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5. McLaren Artura (145.7kW/L)

The smallest engine ever fitted to a modern McLaren also delivers more power per litre than any other engine from the company: the new 3.0-litre (2993cc) twin-turbo V6 in the $449,550 Artura, developing 430kW/585Nm.



The car’s hybrid system increases combined outputs to 500kW and 720Nm – but we’ve excluded this electrified boost from the power-per-litre calculations, as it’s not generated by the petrol engine itself.

4. Ferrari SF90 Stradale/Spider (143.9kW/L)

The most powerful production version of the Ferrari F154 turbo V8 is fitted to the $846,888 SF90 Stradale and $957,700 SF90 Spider duo, displacing four litres (3990cc) and developing 574kW/800Nm.

That figure excludes the SF90 duo’s hybrid system, which can add a further 162kW for a total of 735kW – though like the Artura we haven’t included it in the calculations.

3. Maserati MC20 (154.3kW/L)

The only two-door V6 supercar on this list without hybrid assistance, the $467,000 plus on-road costs Maserati MC20 packs a 3.0-litre twin-turbo ‘Nettuno’ V6 designed in house – not related to the Alfa Romeo range’s 2.9-litre Ferrari mill.

With Formula One-derived pre-chamber combustion technology on board, it quotes 463kW (630 metric horsepower, not 470kW as also reported) and 730Nm from just 3000cc of capacity.

2. Mercedes-AMG A45/CLA45/GLA45 S (155.7kW/L)

Mercedes-AMG’s 2.0-litre (1991cc) ‘M139’ turbocharged four-cylinder is the most powerful four-cylinder ever fitted to a production car, producing 310kW and 500Nm in the flagship A45 S, CLA45 S and GLA45 S performance cars.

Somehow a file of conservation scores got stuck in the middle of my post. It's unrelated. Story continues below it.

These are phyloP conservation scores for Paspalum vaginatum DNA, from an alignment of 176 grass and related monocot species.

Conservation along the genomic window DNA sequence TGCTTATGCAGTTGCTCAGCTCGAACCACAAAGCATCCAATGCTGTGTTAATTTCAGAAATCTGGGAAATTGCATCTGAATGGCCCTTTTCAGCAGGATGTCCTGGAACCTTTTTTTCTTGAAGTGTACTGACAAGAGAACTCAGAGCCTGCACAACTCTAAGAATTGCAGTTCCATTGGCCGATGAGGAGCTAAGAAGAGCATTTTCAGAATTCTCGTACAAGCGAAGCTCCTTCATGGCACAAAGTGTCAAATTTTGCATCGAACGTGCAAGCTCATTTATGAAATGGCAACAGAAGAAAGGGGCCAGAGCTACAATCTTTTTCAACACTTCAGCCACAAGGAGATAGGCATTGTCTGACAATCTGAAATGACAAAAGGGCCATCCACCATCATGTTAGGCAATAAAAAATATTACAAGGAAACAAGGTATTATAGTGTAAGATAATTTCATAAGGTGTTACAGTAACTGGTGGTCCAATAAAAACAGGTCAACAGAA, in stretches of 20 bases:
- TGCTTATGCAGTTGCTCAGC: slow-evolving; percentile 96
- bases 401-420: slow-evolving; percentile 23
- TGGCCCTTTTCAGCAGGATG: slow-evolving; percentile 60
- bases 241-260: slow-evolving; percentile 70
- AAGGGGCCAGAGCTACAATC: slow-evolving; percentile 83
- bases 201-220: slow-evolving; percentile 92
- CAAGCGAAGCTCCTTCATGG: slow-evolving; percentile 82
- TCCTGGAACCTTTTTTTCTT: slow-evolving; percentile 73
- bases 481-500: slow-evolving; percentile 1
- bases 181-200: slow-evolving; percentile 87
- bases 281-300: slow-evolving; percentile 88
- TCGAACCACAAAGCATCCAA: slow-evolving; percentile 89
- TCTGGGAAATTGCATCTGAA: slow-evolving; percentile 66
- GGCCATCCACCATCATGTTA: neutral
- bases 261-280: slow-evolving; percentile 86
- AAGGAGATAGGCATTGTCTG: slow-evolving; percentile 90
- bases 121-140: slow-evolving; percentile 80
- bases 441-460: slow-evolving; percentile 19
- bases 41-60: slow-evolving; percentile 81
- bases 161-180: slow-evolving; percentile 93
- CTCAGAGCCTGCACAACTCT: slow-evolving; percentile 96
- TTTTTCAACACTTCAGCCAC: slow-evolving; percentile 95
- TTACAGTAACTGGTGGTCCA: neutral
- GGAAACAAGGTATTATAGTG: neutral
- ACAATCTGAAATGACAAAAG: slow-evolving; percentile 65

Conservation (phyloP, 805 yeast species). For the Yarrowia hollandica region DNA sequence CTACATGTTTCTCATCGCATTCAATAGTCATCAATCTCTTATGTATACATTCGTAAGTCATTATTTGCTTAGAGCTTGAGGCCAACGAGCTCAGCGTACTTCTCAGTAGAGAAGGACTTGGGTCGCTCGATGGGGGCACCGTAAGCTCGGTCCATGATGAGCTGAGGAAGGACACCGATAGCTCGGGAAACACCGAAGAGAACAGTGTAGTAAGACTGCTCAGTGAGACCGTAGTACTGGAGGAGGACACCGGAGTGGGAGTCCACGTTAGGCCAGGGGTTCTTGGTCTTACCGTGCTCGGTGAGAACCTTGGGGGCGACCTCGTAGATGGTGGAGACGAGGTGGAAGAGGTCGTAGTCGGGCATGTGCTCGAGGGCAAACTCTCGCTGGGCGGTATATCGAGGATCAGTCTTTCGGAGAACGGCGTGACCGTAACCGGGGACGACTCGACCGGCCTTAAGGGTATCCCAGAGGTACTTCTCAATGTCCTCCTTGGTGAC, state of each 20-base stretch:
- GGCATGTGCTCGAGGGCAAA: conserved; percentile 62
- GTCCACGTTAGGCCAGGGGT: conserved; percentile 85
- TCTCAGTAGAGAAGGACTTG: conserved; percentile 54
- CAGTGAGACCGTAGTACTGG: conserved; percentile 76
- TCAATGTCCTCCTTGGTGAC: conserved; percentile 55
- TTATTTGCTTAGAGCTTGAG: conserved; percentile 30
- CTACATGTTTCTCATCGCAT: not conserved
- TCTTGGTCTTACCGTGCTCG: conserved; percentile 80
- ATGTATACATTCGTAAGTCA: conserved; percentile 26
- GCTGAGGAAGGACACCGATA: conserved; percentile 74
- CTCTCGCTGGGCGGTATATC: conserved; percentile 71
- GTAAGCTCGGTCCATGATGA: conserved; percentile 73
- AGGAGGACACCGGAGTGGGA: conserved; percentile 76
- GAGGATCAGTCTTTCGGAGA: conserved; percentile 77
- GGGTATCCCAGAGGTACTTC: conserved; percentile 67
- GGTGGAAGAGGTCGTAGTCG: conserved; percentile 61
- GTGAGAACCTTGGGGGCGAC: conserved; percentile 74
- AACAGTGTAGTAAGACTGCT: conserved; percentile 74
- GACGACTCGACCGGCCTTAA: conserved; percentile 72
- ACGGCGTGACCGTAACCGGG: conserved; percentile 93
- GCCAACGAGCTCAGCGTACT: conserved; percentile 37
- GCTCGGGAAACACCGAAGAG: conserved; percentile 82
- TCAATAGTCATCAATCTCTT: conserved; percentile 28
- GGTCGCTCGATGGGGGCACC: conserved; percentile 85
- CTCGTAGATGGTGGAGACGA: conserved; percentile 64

Hand built, the engine quotes a 7200rpm redline, one high-speed twin-scroll turbocharger, and up to 30.5psi (2.1 bar) of boost pressure. It can be yours for ‘as little’ as $99,895 plus on-road costs in the A45 S– the only sub-$100,000 car here.

The M139 engine will soon be fitted to the next-generation Mercedes-AMG C63 sedan, with an output as high as 331kW – before the high-power plug-in hybrid system is included.

1. Ferrari 296 GTB (163.0kW/L)

As with its British rival, it’s a small twin-turbocharged V6 that claims power density bragging right for Ferrari, with the 120-degree ‘F163’ motor in the new 296 GTB coupe (and upcoming 296 GTS convertible) hybrid supercar.

Displacing 3.0 litres – though Ferrari brands it a 2.9-litre engine, despite a 2992cc capacity – the 296 GTB’s engine develops 487kW on its own, before a further 123kW from the plug-in hybrid powertrain is added.

Ferrari claims combined outputs of 610kW and 740Nm, good for a 0-100km/h sprint in 2.9 seconds, and an 8500rpm redline on par with a screaming naturally-aspirated V12 Ferrari positioning.

Is there a car we’ve missed? Which power-dense engine stands out to you most? Let us know in the comments.



Alex Misoyannis

Alex Misoyannis has been writing about cars since 2017, when he started his own website, Redline. He contributed for Drive in 2018, before joining CarAdvice in 2019, becoming a regular contributing journalist within the news team in 2020. Cars have played a central role throughout Alex’s life, from flicking through car magazines as a young age, to growing up around performance vehicles in a car-loving family.